Region: New England=1, Middle Atlantic=2, East North Central=3, West North Central=4, South Atlantic=5, East South Central=6, West South Central=7, Mountain=8, Pacific=9.
New_Region: East=1, West=2.

SPSS
COMPUTE new_region=2.
IF (region=1|region=2|region=3|region=5|region=6) new_region=1.
STATA
generate new_region =2
replace new_region=1 if region==1|region==2|region==3|region==5|region==6
// OR
recode region (1/3 5 6=2), gen(new_region)
SAS
* inside the data step;
if region=1 or region=2 or region=3 or region=5 or region=6 then new_region=1;
else if region=4 or region=7 or region=8 or region=9 then new_region=2;
R
condition1 <- myData$region == 1|myData$region == 2|myData$region == 3|myData$region == 5|myData$region == 6
myData$new_region[condition] <- 1
condition2 <- myData$region == 4|myData$region == 7|myData$region == 8|myData$region == 9
myData$new_region[condition2] <-2

Collapsing Responses Across Variables
In many cases, you will want to combine multiple variables into one. For example, while NESARC assesses several individual anxiety disorders, I may be interested in anxiety more generally. In this case I would create a general anxiety variable in which those individuals who received a diagnosis of social phobia, generalized anxiety disorder, specific phobia, panic disorder, agoraphobia, or obsessive compulsive disorder would be coded “yes” and those who were free from all of these diagnoses would be coded “no”.

SPSS
IF (socphob=1|gad=1|specphob=1|panic=1|agora=1|ocd=1) anxiety=1.
RECODE anxiety (SYSMIS=0).
STATA
gen anxiety=1 if socphob==1|gad==1|specphob==1|panic==1|agora==1|ocd==1
replace anxiety=0 if anxiety==.
SAS
* inside the data step;
if socphob=1 or gad=1 or specphob=1 or panic=1 or agora=1 or ocd=1 then anxiety=1;
else anxiety=0;
R
myData$anxiety <- NA
myData$anxiety[myData$socphob == 0&myData$gad==0&myData$panic == 0&myData$agora==0&myData$ocd == 0] <- 0
myData$anxiety[myData$socphob == 1|myData$gad==1|myData$panic == 1|myData$agora==1|myData$ocd == 1] <- 1

Creating Index or Score
If you are working with a number of items that represent a single construct, it may be useful to create a composite variable/score. For example, I want to use a list of nicotine dependence symptoms meant to address the presence or absence of nicotine dependence (e.g. tolerance, withdrawal, craving, etc.). Rather than using a dichotomous variable (i.e. nicotine dependence present/absent), I want to examine the construct as a dimensional scale (i.e. number of nicotine dependence symptoms). In this case, I would want to recode each symptom variable so that yes=1 and no=0 and then sum the items so that they represent one composite score.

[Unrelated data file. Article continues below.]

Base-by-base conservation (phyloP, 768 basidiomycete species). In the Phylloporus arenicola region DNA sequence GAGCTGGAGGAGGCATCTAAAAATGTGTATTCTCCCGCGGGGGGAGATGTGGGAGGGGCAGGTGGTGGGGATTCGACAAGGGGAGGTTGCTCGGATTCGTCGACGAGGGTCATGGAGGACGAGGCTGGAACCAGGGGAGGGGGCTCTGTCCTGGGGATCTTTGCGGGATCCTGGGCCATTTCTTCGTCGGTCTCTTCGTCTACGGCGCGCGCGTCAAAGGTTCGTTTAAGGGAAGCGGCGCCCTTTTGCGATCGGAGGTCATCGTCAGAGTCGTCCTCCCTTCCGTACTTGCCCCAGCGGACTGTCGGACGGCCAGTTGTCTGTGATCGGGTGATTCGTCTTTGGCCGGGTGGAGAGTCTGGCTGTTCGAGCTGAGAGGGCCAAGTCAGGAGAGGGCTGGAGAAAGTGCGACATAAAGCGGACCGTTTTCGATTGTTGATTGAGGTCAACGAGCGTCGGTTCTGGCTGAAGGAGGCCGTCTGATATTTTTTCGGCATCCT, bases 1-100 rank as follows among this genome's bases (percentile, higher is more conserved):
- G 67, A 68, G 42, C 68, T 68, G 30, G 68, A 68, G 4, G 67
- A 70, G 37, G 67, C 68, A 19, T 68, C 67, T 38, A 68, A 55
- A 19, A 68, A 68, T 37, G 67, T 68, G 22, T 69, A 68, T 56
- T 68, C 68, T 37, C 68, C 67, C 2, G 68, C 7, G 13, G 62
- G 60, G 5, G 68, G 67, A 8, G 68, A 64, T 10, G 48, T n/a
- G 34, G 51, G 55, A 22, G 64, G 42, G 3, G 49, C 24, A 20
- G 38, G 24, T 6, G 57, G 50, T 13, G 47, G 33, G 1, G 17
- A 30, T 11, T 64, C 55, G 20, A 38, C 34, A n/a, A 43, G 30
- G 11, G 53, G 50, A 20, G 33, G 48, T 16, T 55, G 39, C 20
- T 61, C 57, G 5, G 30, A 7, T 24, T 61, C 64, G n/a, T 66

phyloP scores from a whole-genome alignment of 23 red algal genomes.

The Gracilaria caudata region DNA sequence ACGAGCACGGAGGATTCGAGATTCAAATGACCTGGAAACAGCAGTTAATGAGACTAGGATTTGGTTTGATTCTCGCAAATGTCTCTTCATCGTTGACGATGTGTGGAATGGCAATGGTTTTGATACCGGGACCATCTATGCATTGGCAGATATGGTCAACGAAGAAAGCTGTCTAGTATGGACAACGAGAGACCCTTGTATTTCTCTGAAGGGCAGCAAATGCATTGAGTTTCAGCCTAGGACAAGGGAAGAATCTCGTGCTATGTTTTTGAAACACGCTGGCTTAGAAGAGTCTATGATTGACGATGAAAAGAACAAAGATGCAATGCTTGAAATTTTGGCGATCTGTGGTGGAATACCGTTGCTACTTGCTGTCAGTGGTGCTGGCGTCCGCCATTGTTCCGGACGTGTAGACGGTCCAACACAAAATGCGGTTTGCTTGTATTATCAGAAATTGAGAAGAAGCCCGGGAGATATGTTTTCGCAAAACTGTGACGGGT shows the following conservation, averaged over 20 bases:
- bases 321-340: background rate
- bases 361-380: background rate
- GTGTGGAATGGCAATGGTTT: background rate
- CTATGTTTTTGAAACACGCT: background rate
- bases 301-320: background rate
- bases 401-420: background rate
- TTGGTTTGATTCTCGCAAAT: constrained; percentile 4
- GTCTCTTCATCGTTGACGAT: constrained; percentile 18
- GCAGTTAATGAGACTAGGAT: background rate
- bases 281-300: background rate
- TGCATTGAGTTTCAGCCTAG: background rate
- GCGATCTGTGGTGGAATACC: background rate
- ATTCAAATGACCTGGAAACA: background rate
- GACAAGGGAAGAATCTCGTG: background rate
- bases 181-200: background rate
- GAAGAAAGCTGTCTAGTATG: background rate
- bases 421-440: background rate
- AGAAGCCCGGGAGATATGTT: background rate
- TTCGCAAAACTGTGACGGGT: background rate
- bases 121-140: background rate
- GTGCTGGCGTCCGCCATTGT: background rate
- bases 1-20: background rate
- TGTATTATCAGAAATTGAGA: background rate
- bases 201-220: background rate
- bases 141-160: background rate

SPSS
COMPUTE nd_sum=sum(nd_symptom1 nd_symptom2 nd_symptom3 nd_symptom4).
STATA
egen nd_sum=rsum(nd_symptom1 nd_symptom2 nd_symptom3 nd_symptom4)
SAS
* inside the data step;
nd_sum=sum(of nd_symptom1 nd_symptom2 nd_symptom3 nd_symptom4);
R
myData$nd_sum <- myData$nd_symptom1+myData$nd_symptom2+myData$nd_symptom3+myData$nd_symptom4

Labeling Variables
Given the often cryptic names that variables are given, it can sometimes be useful to label them.

SPSS
VARIABLE LABELS VAR1 'label'.
STATA
label variable VAR1 "label"
SAS
* inside the data step;
LABEL VAR1='label';
R
# no built-in label tags for variables

Renaming Variables
Given the often cryptic names that variables are given, it can sometimes be useful to give a variable a new name (something that is easier for you to remember or recognize).

SPSS
* no actual rename function, this will create a copy of the variable with the desired name.
COMPUTE newvarname=VAR1.
STATA
rename VAR1 newvarname
SAS
* inside the data step;
RENAME VAR1=newvarname;
R
names(myData)[names(myData)== "VAR1"] <- "newvarname"

Labeling Variable Responses/Values
Given that nominal and ordinal variables have, or are given numeric response values (i.e. dummy codes), it can be useful to label those values so that the labels are displayed in your output.

SPSS
VALUE LABELS VAR1 0 'value0label' 1 'value1label' 2 'value2label' 3 'value3label'.
STATA